What can be done? Particular attention must be given to the overall climate and culture of the school and how assistant principals can be utilized optimally. Administration and staff must collectively ask the question, “What is it about the climate and culture of our school that lends itself to our disciplinary reality? Discipline is micro while climate and culture are macro. Typically in schools where discipline is a macro issue, the climate and the culture of the school are problematic if not toxic. Immediate attention must be given to the school’s climate and culture toward bringing about transformation in how assistant principals are utilized. Assistant principals are far too important to the success of every student in the building to be relegated to school disciplinarians. Their talents, abilities, skillsets and potential must be intentionally maximized always.

For further information on this topic, pick up Principal Kafele’s newest book, The ASPIRING Principal 50: Critical Questions for New and Future School Leaders (ASCD, 2019) at principalkafele.com.

31 comments:

  1. Great Read!! I can definitely relate.

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  2. Awesome article and very true!!!

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  3. You are correct. We had over 1000 discipline slips submitted this year but there is no requirement that teachers try other measures before a write up. It has been my suggestion that teachers hold their own detention before writing a student up unless it is for something violent or they severly cursed a teacher out. I hardly wrote discipline slips when I was a teacher because I took care of things in my room.

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  4. Educational leadership requires a laser like focus on the prize- driving student achievement. There must be systems in place to ensure that educational leaders are not the sole guardians of school discipline.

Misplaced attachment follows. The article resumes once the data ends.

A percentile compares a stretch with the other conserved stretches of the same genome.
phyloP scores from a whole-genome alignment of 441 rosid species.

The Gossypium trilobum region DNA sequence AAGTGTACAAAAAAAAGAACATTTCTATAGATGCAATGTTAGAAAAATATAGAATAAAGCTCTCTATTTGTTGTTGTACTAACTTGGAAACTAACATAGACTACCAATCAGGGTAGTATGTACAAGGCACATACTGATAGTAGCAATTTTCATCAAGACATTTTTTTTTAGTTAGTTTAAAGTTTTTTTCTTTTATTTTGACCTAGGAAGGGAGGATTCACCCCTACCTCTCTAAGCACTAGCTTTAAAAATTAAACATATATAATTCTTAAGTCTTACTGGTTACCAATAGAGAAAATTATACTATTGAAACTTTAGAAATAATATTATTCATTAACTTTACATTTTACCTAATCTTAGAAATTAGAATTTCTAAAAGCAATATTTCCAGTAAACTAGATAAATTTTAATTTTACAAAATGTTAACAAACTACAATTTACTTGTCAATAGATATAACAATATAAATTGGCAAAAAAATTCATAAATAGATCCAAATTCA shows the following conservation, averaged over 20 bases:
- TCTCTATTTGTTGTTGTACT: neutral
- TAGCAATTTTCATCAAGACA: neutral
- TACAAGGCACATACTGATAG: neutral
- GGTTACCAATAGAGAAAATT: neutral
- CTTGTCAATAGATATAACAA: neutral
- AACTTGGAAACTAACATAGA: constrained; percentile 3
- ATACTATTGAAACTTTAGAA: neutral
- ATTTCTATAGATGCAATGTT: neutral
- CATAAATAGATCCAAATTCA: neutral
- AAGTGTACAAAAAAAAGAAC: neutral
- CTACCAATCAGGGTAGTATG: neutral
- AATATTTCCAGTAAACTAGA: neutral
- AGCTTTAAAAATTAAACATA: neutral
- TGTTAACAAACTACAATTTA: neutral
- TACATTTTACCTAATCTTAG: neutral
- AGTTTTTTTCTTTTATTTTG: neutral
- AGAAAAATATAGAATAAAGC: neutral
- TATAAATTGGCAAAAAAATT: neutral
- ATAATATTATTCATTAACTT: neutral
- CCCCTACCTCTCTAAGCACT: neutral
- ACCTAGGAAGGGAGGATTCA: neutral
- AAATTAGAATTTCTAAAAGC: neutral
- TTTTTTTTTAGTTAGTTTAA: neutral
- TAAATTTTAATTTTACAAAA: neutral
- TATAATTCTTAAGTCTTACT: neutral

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  5. Many challenges we find in our school systems today are not solely student based, they are adult-centered. If the adults who lead the school can't identify and effectively operate in their "purpose" within their school community, they will be limited in their role of providing the life changing instruction that is desperately needed in the classroom.

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  6. Your words are so spot on to everything my fellow APs and I talk about continually.

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  7. Great read. Excellent insight. I worked as a dean for many years. I soon understood my role was more than just enforcing discipline, but more of how can we change the mindsets and behaviors of our students so that they can not only feel a certain way about themselves, but also begin to have more ownership in the school they attended each and every day. I now serve as a school vendor where we offer character development and performance enrichment programs across the Chicago land as well as virtually in other states. I'm forwarding this blog to a group of leaders who love to learn and i'm sure will appreciate this as much as I did. I'd love to chat with you more about what we do and how we can help those you know that can use the added assistance. We Need More Like You!

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  8. This article speaks to the fact that many school systems are grossly ineffective in creating strong principal pipelines because they do not properly leverage the assistant principal position as a true training ground for the principalship.

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    1. Agreed. A real problem that needs to given attention.

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  9. Principal Kafele,
    This is a message that needs to be screamed from the rooftops, plastered on billboards and floating on blimps! The Principal and AP should be seen, in my opinion, as a team. If the AP is the one most often "handing down" the discipline consequences, it sets up a very unhealthy climate in the school. Cafeteria duty, while important for an admin to be present, can take up to a whole school day's worth of time over the course of one week. APs can come with the same skills sets as principals and ideally those skills sets should compliment one another for a balanced approach to how school is done. Thank you for writing this.

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    1. I appreciate all you have written. Much appreciated and agreed.